Missouri Dairy Business Update
MU Southwest Center Grazing Dairy - Update
By Dr. Stacey Hamilton, University of Missouri Extension
The MU Southwest Center Pasture Dairy is in its 14th year of operation. Many things have changed since its beginning where its objective was to demonstrate a 60 cow family farm efficiently utilizing pasture for its main forage.
This dairy is a seasonal operation where all cows freshen in February-March and are dried off around December 15. The focus of the dairy now is to conduct peer reviewed applied research which can be beneficial to Missouri producers.
Currently the dairy is milking 91 cows with the majority of the cows being U.S. Holstein-Jersey crosses. Approximately 30% of the herd has New Zealand genetics influence. Data is being collected to determine differences in milk production, fertility and efficiency between the U.S. and New Zealand cattle. At this date it is too soon to make any conclusions on any of these parameters as the dairy is just beginning to milk heifers with 75% or greater New Zealand influence.
Current milk production has been 60-63 pounds of milk/cow/day for the last couple of weeks with an average percent of 4.2 and 3.1 for butterfat and protein, respectively. Average days in milk is 72 days with a mean calving date of February 8.
Cows are grazing annual ryegrass, cereal rye and BarOptima +E34 tall fescue with an expected pasture intake of 25-30 pounds of dry matter pasture. Pasture is being supplemented with 10-11 pounds of grain in the parlor. The farm is roughly 60% permanent forages (fescue) and 40% summer/winter annuals (annual ryegrass, cereal rye and crabgrass).
Residual Feed Intake: Three years ago, yearling dairy heifers were fed through the Gro-Safe system to determine their feed efficiency compared to growth. These animals are now being monitored quarterly to determine their efficiency as lactating cows on pasture. Heifers will continue to be fed through the Gro-Safe system as we collect data. The goal will be to select highly efficient and inefficient cows for the milking herd. These cows will be genotyped and efforts made to determine if a genetic marker can be isolated that can be used to select future sires.
Milk Replacer Trial: For the past two years, baby heifer calves have been fed either a traditional milk replacer and weaned at 8 weeks or an accelerated milk replacer and weaned at 6 weeks. These calves are weighed weekly until weaning and then monthly until yearlings to determine growth and average daily gain. Previous research from other universities suggests calves fed the accelerated milk replacer will produce more milk in their first lactation compared to heifers fed a more traditional diet. These studies have been conducted on mostly large framed Holsteins in confinement systems. The objective in this trial is to determine if milk production is impacted on smaller type cattle in pasture systems.
Fescue Variety Trial: Eight varieties of fescue were established last fall. Each variety is replicated four times in a 30 ft by 40 ft plot. Cows will be fitted GPS collars and allowed to select which variety they prefer in each replicate. Varieties will be measured for annual yield, persistence and nutritive value. This trial should commence this fall and will give producers information on what variety may fit their operation. This trial is also being conducted at the MU Forage Systems Research Center with beef cattle.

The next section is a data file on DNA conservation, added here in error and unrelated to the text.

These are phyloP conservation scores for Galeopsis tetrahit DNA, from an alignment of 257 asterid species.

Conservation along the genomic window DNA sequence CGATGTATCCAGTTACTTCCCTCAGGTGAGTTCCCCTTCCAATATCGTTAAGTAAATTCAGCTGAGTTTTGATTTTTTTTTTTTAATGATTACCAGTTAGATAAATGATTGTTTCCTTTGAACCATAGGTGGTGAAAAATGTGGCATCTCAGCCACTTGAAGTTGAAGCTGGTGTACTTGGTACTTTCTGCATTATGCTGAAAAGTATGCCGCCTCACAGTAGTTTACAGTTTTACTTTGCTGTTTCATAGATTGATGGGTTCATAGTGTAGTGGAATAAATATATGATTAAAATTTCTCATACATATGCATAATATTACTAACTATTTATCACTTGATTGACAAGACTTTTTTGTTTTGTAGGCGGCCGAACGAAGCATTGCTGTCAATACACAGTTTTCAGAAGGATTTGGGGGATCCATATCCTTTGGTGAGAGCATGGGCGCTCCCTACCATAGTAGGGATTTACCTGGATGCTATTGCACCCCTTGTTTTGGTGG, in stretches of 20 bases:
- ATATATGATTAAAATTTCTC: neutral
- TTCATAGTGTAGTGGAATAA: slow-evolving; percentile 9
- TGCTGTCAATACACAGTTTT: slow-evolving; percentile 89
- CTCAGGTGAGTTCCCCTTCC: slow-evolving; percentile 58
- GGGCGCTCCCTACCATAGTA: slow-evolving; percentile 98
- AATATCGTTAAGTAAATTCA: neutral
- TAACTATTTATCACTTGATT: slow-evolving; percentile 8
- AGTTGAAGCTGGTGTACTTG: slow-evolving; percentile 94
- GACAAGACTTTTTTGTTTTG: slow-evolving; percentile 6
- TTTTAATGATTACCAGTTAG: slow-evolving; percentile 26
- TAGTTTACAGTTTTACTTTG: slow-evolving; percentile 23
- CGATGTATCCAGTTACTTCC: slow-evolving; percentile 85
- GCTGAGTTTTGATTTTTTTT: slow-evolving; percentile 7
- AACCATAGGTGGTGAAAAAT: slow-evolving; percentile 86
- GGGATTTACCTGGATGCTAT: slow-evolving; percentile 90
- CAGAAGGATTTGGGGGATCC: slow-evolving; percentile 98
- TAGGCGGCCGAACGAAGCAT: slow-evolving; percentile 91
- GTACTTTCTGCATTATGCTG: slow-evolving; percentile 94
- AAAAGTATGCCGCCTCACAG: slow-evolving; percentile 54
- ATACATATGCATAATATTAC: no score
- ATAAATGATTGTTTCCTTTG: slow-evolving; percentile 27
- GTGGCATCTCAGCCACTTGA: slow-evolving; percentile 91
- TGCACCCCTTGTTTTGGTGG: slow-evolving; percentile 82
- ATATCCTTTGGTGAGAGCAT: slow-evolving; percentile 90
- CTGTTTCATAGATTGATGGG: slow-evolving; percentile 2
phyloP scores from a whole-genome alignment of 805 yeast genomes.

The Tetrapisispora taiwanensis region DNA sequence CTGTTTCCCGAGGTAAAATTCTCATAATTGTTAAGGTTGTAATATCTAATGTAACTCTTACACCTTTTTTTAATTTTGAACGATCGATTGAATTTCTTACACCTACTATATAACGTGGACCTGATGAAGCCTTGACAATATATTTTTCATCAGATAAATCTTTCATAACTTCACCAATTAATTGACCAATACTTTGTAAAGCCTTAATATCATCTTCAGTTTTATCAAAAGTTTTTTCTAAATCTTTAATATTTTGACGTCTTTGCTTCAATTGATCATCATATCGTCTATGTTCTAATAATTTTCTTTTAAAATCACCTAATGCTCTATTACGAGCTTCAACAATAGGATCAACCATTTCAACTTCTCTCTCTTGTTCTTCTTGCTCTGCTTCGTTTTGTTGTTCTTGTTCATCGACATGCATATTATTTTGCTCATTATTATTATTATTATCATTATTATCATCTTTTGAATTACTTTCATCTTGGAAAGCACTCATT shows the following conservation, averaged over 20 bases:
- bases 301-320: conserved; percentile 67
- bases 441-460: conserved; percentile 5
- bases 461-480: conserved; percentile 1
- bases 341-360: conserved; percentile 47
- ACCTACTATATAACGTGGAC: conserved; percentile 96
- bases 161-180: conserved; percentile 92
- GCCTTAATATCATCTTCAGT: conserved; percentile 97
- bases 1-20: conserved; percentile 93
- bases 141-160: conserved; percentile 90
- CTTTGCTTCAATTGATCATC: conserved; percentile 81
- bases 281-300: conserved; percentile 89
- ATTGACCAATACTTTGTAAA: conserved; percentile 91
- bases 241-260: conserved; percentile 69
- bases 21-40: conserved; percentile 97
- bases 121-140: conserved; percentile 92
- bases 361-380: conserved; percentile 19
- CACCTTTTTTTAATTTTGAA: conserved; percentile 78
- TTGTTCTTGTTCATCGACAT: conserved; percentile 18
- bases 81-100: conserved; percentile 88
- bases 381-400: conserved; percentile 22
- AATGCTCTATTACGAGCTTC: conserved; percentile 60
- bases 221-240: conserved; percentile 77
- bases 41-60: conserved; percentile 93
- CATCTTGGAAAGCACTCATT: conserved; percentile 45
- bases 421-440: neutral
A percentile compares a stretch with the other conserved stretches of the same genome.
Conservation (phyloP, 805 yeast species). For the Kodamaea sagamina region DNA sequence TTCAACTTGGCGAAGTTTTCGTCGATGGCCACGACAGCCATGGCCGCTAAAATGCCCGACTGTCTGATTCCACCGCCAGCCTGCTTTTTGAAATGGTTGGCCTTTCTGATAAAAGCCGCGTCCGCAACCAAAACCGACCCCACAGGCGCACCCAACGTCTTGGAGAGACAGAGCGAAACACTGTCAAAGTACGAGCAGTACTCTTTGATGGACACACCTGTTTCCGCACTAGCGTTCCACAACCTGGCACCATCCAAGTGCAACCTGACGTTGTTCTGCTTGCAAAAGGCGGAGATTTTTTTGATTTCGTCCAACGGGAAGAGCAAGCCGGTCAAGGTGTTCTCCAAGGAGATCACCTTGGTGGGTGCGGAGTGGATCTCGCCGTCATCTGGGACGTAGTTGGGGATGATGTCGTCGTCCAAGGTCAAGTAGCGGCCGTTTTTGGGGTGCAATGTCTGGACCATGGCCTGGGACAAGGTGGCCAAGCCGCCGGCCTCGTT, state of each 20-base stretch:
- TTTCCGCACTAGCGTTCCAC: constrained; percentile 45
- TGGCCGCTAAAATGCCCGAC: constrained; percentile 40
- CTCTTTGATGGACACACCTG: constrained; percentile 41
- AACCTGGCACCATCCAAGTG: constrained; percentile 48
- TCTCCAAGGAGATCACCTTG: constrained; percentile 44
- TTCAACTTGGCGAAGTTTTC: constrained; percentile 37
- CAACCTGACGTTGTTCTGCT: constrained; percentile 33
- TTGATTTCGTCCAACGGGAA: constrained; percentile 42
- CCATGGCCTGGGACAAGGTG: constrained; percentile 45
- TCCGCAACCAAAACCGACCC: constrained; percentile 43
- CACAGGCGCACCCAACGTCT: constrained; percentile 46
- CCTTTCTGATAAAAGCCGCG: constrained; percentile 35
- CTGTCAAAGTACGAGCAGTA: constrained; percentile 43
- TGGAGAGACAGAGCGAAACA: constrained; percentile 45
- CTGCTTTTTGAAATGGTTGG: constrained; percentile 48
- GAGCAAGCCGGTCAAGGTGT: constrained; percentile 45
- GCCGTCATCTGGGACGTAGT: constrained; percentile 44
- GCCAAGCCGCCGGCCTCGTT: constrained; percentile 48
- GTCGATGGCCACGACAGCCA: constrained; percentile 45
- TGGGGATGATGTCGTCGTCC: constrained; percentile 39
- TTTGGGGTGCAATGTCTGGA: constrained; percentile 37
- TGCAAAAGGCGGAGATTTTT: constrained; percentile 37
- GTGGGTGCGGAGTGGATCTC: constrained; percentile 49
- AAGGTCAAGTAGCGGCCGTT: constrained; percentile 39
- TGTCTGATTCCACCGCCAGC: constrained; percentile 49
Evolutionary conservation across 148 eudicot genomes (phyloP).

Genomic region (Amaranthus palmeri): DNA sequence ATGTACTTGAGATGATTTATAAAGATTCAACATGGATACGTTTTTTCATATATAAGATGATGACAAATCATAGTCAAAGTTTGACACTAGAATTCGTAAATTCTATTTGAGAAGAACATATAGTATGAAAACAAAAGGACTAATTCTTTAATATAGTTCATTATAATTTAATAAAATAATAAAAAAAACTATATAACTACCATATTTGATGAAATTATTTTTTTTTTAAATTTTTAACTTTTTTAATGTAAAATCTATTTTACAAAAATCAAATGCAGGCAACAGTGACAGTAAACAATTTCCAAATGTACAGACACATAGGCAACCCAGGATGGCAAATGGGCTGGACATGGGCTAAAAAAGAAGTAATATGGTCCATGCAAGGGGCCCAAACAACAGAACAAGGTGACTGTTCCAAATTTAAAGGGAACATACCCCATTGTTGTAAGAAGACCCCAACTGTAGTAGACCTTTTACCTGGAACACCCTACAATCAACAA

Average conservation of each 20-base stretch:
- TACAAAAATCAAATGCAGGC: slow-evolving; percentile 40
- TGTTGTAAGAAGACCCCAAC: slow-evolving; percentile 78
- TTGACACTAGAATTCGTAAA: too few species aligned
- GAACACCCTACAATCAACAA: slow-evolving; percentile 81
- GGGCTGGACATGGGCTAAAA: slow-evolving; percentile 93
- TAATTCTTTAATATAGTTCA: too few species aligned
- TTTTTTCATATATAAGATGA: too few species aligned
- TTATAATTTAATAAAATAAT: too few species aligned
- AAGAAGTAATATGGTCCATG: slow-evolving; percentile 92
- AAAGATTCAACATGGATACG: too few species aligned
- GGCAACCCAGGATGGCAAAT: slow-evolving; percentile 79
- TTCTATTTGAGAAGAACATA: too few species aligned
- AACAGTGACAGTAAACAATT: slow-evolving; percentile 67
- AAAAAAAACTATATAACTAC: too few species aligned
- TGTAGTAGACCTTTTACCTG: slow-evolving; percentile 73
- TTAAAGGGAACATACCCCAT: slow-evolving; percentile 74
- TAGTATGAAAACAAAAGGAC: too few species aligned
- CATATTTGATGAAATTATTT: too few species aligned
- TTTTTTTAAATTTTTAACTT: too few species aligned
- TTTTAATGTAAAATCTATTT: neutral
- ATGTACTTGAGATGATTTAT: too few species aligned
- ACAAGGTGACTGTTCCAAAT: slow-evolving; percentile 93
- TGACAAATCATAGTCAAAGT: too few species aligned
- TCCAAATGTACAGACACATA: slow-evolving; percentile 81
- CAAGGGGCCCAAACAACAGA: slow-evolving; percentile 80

Fescue Milk Production Trial: The dairy will soon be in a pasture shortage when this trial is started this spring. The entire grazing platform will be destroyed using a spray-smother-spray technique. All existing forage will be replaced with Red River Crabgrass as the summer smother crop. In September, two varieties of fescue will be established to compare annual yield, dry matter intake, milk production and persistence. BarOptima +E34 and a new experimental tall fescue will be compared. Cows will be randomized with half the herd grazing BarOptima +E34 and the remaining grazing the experimental variety. We expected this trial to be conducted for 2-3 years with data starting to be collected in the spring of 2014.
Synchronization Trials: Three years ago, two synchronization protocols were compared to determine which program would fit systems that employ very tight calving windows. A timed artificial insemination program (14dCIDR TAI) was compared to a synchronization that used PGF2a and visual heat detection before breeding.
Analyses showed an initial advantage for 14dCIDR_TAI [more cows inseminated and more pregnancies achieved early in the breeding season] that was not maintained over time. Conclusions were that the 14dCIDR_TAI program achieved acceptable FSCR (48%) and overall AI pregnancy rates (64%) but did not surpass a control program that employed AI after observed estrus (61 and 70%; respectively) in a 31 day breeding season.
This year, two separate timed breeding protocols will be compared. The first treatment will be the same as 14dCIDR TAI while the other will utilize a 7 day CIDR rather than the 14 day. Additionally, half of the cows in each treatment will be set up for a resynchronization of timed breeding at 28 days post breeding from the original timed insemination. If this is successful, this would mean producers would only have to breed cows two days on a group of cows rather than having to detect heat and breed for the entire breeding season.
More information on each of these trials will be provided but in the essence of space, this gives a brief overview of some of the projects occurring the SW Center dairy.